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How to Find Your First Job

Finding your first jobBy Nisa Chitakasem, co-founder of career consultancy Position Ignition.

How do you know what job is for you if you’ve never had one before? To identify what you’d both be good at and enjoy, look at your strengths, talents and passions. If you don’t know how to define these, reflecting on your experiences will help. What have you enjoyed doing in the past-at school, with your friends or as a hobby? What were you good at? Once you get clarity in these areas, you can start looking at what careers would be suitable for you.

Research Employer Organisations
Once you’ve researched yourself, you can move on to researching potential employer organisations. Identify which companies you’d like to work for by looking for ones within the distance you’re willing to commute; with the business areas you’re interested; with values that you agree with; and that are looking for the type of value you can bring. Research them by looking at their website, subscribing to their corporate blog, setting up Google Alerts with the company name as the search term, and speaking to people who are in some way involved with the organisation

Update Your CV
It’s, of course, vital to make sure your CV is up to date with your latest qualifications and any work experience-unpaid or paid-relevant to the position you’re applying to. If you think that we’re implying that each CV you send must be targeted to the actual role you’re applying for, you’d be right. Spraying out the same CV en masse to every email address you can get hold of is not the way to conduct a targeted, clear job search. Writing pages and pages for your CV is also not effective or efficient. Keep it concise, including only the information relevant to the job on offer.

Use Your Network
Using your network to find out more about your target career area and to uncover any opportunities or openings can be very valuable. Although it’s useful to get out there and start connecting with people who can be beneficial to you, don’t neglect your existing network. Think you don’t have a network? Your family, friends, teachers and fellow students are your network. Deepen and maintain a relationship with those who know you well. Once you’ve built up a level of intimacy with your closest connections, you’ll be able to ask them for anything, as long as you’re clear about what you’re asking. Read through this 135 Networking Career Tips guide to really get on top of networking.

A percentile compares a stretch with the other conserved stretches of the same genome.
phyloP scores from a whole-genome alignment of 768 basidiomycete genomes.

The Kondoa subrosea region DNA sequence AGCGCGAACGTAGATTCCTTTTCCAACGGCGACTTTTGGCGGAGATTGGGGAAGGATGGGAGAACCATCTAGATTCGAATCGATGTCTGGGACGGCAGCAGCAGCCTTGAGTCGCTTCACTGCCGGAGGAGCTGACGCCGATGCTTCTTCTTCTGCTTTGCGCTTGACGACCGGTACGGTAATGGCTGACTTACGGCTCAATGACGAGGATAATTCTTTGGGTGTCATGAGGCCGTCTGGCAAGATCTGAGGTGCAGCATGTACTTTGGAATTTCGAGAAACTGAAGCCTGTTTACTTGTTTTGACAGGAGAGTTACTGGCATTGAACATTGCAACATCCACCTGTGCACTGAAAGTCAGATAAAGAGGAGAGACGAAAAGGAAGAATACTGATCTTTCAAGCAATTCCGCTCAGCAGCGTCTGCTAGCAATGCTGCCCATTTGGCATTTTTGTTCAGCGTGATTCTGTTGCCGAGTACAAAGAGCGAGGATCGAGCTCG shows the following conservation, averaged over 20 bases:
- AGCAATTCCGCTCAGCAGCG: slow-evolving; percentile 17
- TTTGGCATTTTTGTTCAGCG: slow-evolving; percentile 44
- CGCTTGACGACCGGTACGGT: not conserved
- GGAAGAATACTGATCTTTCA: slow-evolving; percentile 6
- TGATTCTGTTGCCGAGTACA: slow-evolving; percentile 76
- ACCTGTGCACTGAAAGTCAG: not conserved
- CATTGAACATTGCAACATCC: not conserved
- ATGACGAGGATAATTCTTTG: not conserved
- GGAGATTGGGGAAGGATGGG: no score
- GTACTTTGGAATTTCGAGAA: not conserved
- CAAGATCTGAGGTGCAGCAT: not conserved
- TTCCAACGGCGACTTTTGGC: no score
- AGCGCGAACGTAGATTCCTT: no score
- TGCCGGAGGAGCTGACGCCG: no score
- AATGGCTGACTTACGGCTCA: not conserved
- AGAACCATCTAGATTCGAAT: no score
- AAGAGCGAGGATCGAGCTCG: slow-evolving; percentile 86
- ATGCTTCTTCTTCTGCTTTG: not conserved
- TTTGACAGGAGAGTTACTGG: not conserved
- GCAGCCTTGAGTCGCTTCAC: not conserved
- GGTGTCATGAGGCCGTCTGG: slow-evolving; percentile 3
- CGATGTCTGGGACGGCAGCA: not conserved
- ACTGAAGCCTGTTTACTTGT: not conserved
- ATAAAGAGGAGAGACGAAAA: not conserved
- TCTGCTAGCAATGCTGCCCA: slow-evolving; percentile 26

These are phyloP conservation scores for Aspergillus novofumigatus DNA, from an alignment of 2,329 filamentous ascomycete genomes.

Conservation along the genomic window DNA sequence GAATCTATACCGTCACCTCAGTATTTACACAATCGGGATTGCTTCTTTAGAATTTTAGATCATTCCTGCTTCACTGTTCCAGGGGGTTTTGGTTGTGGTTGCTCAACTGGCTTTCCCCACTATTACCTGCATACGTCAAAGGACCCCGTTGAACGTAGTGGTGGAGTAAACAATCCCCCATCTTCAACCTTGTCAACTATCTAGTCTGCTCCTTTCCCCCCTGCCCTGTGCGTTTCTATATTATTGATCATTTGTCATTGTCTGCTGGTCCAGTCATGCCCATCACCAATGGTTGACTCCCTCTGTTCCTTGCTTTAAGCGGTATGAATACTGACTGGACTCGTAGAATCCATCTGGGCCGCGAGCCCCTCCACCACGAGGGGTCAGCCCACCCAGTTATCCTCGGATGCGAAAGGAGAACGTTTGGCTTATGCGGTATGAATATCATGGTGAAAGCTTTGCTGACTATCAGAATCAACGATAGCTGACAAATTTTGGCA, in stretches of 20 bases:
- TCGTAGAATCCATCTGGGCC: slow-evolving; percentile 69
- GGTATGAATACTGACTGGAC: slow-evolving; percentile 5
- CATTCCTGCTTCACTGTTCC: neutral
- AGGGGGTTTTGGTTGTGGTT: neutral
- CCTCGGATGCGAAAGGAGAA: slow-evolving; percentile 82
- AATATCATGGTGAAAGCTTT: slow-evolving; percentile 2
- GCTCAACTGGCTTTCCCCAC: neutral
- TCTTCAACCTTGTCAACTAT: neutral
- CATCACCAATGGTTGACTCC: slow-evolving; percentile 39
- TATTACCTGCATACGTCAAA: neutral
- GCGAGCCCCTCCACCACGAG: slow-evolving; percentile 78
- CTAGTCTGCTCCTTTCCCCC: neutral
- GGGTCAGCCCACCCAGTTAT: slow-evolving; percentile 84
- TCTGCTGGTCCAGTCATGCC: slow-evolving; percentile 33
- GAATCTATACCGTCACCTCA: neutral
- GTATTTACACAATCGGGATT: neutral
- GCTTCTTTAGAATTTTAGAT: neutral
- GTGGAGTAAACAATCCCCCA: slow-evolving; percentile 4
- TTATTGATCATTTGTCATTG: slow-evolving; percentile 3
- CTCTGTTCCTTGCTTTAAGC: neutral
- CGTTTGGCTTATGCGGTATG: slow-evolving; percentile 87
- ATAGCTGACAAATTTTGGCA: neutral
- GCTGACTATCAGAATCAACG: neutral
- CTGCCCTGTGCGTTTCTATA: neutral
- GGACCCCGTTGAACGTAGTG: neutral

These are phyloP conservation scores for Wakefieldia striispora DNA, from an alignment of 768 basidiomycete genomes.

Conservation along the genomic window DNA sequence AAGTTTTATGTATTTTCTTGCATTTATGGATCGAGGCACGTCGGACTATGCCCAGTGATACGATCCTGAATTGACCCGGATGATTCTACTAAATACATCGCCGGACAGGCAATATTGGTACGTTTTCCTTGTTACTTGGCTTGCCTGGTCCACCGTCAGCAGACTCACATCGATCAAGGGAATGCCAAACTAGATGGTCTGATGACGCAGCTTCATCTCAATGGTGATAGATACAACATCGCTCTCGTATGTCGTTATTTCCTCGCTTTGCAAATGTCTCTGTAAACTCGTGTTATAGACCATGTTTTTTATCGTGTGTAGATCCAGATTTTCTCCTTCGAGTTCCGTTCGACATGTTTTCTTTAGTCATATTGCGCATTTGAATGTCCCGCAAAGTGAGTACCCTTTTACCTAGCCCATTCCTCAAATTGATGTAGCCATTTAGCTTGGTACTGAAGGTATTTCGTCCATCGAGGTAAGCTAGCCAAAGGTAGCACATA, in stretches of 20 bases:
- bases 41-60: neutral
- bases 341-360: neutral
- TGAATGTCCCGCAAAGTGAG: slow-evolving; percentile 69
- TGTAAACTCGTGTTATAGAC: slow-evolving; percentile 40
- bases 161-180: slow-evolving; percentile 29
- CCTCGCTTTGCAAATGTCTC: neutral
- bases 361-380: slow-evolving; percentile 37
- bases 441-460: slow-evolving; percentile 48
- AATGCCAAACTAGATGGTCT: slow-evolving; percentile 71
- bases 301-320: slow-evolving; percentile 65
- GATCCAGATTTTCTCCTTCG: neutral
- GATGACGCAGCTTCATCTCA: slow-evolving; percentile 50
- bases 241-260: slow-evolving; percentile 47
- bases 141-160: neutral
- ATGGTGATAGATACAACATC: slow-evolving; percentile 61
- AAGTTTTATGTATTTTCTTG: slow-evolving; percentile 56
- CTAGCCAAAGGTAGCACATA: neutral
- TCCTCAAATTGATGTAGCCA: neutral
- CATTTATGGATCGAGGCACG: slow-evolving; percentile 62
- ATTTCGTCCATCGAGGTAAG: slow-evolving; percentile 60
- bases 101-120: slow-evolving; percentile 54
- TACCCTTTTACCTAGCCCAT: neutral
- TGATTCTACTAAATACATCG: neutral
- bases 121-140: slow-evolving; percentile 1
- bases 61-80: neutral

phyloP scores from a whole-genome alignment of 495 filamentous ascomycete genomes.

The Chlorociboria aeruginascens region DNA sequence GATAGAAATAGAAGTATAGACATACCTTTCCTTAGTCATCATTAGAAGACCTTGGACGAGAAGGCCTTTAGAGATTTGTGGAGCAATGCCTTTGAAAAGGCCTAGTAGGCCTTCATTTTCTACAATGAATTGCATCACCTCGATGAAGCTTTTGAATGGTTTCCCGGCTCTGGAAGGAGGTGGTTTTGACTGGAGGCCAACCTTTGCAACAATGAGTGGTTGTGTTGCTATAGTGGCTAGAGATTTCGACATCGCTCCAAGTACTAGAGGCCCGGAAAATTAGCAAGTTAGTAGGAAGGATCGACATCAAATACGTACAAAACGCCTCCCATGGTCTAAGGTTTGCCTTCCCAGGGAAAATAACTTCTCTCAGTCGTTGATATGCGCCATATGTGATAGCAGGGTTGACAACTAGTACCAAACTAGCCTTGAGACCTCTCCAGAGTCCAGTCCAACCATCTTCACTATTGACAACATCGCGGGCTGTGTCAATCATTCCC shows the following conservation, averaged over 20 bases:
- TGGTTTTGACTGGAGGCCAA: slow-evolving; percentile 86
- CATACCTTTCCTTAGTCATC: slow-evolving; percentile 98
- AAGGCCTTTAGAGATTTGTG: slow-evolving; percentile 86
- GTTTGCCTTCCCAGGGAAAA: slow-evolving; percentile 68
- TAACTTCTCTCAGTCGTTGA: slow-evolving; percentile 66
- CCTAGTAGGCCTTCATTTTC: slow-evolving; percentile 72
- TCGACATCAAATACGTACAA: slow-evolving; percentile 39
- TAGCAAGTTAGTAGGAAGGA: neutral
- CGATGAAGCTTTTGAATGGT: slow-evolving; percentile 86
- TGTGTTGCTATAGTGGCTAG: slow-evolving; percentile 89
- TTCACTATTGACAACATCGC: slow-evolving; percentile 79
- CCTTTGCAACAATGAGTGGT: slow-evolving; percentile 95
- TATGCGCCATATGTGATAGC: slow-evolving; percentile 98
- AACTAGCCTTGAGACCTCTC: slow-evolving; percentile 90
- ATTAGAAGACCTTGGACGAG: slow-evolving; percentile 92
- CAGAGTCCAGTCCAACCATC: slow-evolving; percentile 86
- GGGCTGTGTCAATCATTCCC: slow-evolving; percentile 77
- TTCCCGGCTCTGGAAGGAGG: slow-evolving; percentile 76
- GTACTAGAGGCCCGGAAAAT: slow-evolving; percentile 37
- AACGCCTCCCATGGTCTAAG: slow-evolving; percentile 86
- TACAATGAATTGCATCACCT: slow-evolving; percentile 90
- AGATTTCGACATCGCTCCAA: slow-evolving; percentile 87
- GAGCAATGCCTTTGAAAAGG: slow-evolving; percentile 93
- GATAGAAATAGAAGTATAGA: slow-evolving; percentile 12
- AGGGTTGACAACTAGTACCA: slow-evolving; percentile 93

Stay Positive
Job searching can be overwhelming at any stage in our career, let alone at the start of it. One of the key things to remember is to stay positive. This means setting realistic expectations and being patient. It takes effort-and can take a fair amount of time-for anyone to find a role suitable for them, so don’t panic if you don’t find the right job right away.

It’s natural to feel like you’re doing something wrong if your job search doesn’t automatically go the way you hoped. There is plenty of advice and guidance out there if you’re feeling lost. Many career advisory services and recruiters now have corporate, career advice blogs that are filled with takeaway job search tips and inspirational career change content. There are also a number of good value eBooks with creative and useful advice on these topics, such as the Position Ignition eBooks ‘How to Get the Job You Want’ and ‘100 Essential Career Change Tips’.

For personalised, one-to-one support, consider working with a professional career guide. By getting to know you well, a good career guide will be able to give you feedback, advice and guidance that can lead you to your ideal first job.

About the Author:
Nisa Chitakasem, is the co-founder of
Position Ignition – a team of career consultants and career coaches dedicated to helping professionals with their executive career change, job search, career choices and career direction. Visit them at:, drop Nisa an email at: or follow their Career Change Blog.

Position Ignition also offers a range of workshops in September – around networking, career change, selling yourself and job searching. CareerBuilder readers get a £10 discount with the code CBUILDER.


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  1. From How to find your first job | The Corner Office | Free Job Search Info | Jul 18, 2011

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